I love being a fan. There are a lot of reasons why and it all boils down to this: it simply makes me happy. I have no agenda. I'm not a badass superstar fan for any reason other than that it fills my world with joy. I'm not a groupie (i.e., my fandom isn't sexually driven). I have no illusions. Jim Cuddy may have joked about going for coffee with me and Corey Hart may have written me into a song, but I know those two -- and all the other artists I've met -- are not my buddies (of any kind). I'm just a fan revelling in the moment, the music, and the rockstar glow
Ooh, couples, what is it that really breaks our heart? A lack of joy. It doesn't matter if we're embroiled in anger and blame, or frozen out by cold and distant withdrawal. Couples in crisis are not experiencing joy, either individually or together.
You're up early and you're up late. And in the middle, you seem to be running. Running to the office, to meetings, to soccer games, to the grocery store, to the dentist, to the PTA meeting, to the birthday party for ... well, you can't even remember who the birthday party is for. You say yes to everything, because you're a team player. Try saying these five things instead.
Using people or things isn't a valid solution to our feelings of loneliness, emptiness and alienation. Consuming things -- or other people -- has never made anyone happy. That's why someone who uses other people or things in order to fill the void is compelled to keep on being a user. It never feels like enough.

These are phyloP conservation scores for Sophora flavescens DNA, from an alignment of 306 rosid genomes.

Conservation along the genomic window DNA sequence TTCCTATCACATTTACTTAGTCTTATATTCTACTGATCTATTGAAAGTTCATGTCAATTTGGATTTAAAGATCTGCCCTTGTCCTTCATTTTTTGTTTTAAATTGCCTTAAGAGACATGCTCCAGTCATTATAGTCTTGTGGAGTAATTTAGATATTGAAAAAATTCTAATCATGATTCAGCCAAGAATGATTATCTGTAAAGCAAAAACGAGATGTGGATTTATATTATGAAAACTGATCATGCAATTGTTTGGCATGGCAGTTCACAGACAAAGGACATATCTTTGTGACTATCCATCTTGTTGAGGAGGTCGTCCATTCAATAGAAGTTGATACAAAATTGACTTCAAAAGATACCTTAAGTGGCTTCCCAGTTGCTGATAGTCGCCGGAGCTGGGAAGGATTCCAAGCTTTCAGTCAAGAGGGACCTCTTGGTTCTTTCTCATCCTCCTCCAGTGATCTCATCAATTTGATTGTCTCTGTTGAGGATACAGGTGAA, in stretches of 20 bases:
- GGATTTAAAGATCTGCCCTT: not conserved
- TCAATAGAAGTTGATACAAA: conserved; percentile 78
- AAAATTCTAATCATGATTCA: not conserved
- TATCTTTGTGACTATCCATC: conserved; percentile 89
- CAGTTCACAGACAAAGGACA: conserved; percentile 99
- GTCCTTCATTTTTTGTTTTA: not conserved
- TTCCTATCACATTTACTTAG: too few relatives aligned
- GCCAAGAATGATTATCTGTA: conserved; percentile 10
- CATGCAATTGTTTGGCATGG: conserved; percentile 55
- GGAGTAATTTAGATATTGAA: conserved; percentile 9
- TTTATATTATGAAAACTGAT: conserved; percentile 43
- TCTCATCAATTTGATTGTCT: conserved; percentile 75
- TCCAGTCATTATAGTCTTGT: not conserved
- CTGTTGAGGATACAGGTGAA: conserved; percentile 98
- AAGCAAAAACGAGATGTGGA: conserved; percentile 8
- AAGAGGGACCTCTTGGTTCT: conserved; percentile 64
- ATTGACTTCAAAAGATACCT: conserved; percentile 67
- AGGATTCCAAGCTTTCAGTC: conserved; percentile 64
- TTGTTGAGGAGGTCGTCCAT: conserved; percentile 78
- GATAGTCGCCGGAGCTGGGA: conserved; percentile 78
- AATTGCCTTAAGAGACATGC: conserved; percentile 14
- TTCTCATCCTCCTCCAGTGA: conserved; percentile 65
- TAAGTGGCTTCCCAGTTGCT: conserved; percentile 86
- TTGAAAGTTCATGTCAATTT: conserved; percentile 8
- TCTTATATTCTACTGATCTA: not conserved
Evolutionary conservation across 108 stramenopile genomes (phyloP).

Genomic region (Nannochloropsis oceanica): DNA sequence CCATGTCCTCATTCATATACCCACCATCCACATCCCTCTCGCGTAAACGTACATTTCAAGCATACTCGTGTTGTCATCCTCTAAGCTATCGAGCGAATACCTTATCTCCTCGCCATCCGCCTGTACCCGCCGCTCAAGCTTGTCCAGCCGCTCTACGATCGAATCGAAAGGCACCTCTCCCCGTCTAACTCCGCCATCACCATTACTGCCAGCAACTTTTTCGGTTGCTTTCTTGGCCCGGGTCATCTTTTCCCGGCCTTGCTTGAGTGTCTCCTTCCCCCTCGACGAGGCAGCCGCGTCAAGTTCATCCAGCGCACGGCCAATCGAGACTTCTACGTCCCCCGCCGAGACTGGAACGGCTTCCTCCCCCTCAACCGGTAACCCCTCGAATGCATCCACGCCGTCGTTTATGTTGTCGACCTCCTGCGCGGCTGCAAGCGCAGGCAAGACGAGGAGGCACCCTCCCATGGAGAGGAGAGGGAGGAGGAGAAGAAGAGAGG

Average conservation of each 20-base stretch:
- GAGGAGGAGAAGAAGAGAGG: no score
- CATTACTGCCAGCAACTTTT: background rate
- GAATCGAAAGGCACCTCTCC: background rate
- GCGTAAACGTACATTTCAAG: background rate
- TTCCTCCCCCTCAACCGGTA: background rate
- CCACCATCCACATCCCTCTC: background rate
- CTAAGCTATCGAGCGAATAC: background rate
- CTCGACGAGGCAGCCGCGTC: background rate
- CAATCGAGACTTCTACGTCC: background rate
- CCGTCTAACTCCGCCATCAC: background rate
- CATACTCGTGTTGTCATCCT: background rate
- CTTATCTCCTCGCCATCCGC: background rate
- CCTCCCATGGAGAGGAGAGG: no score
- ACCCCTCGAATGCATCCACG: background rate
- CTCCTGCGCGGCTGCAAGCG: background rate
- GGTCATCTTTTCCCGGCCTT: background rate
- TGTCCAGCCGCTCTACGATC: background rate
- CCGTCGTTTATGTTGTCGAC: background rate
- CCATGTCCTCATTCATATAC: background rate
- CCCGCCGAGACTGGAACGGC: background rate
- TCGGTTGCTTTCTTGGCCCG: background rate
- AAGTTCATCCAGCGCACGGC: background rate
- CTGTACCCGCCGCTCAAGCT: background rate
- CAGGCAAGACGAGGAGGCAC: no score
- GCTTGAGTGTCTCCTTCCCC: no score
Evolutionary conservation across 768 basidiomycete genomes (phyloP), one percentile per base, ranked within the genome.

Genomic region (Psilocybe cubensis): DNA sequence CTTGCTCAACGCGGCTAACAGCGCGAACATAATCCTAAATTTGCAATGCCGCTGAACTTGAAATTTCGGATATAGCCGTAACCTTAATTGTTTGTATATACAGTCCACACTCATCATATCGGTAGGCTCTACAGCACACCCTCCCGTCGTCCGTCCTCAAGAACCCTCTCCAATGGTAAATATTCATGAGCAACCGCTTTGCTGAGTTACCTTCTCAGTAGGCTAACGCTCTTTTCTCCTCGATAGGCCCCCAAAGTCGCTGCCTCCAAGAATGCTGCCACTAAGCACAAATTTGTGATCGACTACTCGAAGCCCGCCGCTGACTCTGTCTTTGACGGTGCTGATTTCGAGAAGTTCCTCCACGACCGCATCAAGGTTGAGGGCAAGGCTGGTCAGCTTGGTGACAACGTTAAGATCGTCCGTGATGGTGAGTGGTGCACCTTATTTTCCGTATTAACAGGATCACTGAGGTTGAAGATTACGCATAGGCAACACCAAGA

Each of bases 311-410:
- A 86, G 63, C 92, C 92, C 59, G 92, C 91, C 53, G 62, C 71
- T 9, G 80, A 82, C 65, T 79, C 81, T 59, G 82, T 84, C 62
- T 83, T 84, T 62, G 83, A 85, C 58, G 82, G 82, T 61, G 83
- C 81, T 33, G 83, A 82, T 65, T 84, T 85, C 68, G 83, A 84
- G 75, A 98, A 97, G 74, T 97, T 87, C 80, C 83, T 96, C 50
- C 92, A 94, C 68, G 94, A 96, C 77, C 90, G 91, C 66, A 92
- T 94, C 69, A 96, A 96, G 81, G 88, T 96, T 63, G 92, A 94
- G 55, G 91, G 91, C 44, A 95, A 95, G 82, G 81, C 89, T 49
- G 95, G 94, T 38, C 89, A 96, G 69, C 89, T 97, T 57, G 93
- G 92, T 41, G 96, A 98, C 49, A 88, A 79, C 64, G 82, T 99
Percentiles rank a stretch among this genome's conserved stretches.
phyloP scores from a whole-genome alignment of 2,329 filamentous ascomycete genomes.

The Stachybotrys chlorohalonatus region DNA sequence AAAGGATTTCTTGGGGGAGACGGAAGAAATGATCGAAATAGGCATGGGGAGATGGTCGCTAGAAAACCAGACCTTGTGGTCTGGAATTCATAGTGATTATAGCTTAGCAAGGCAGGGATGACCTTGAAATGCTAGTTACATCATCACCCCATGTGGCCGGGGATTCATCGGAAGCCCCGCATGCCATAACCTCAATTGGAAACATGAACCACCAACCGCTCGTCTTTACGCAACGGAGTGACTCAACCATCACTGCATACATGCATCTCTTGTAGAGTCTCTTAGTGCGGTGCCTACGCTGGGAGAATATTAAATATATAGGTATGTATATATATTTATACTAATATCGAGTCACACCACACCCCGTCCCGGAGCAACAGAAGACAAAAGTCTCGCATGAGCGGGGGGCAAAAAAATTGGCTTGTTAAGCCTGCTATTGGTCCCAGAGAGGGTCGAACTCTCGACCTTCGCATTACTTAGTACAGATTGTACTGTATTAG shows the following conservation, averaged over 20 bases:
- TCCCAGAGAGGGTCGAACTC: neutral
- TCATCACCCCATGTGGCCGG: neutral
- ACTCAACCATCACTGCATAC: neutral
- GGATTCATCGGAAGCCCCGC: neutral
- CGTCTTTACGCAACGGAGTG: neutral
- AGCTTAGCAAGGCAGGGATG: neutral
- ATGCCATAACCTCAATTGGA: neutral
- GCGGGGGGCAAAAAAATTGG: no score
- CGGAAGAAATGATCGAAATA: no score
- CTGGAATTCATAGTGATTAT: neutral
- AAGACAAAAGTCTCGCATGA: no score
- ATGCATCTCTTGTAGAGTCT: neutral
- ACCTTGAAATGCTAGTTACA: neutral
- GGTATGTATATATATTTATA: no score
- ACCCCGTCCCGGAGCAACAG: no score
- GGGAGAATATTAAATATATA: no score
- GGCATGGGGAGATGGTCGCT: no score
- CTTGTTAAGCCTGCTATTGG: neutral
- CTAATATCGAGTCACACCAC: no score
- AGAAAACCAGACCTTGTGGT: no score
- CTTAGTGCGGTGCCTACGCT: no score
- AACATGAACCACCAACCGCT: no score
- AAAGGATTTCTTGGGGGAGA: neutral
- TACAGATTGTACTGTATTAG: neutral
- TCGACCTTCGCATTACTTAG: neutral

I stay on my fitness horse by reminding myself that movement is a privilege and that the future Me will ALWAYS be happier if I move. The understanding that exercise positively affects my mood has informed my entire fitness philosophy. In fact, improving my mood is typically the primary reason I train.
Guilt and regret are the ugly Hyde to the Jekyll of sobriety, even years in. With new awareness, we relive past experiences---or in many cases bemoan what might have been. Pain and sorrow previously numbed by a drug or drink of choice is glaringly present, and strikes unpredictably---in the midst of a family gathering; alone, late at night; smack in the middle of an important work presentation, or during a particularly deep yoga class.
We don't spend enough time doing the things that bring us joy. This hit home for me many months ago when someone asked me what I did for fun. Because I love what I do, I immediately referenced my job. However, I struggled to answer the next question: "What do you do when you're not working?"
There is plenty of evidence showing that living in a constant state of emotional turmoil that is, in a constant state of lack of inner peace, will compromise a person's immune system as well as their mental health.
Let me tell you a little bit about myself. I'm 45 years old. I'm single. I've never been in a committed relationship. I don't have kids. My parents both died when I was in my mid-30s. I've been estranged from my oldest sister for about 20 years. I have profound hearing loss, due to deformed cochleas, and I identify as "hard of hearing."
I am beginning to wonder if the key to not succumbing to the stress of life is found in focusing less on the overall difficulty and frustration, choosing to not let these be the centre of attention: but rather, finding the five minutes of joy in each and every day.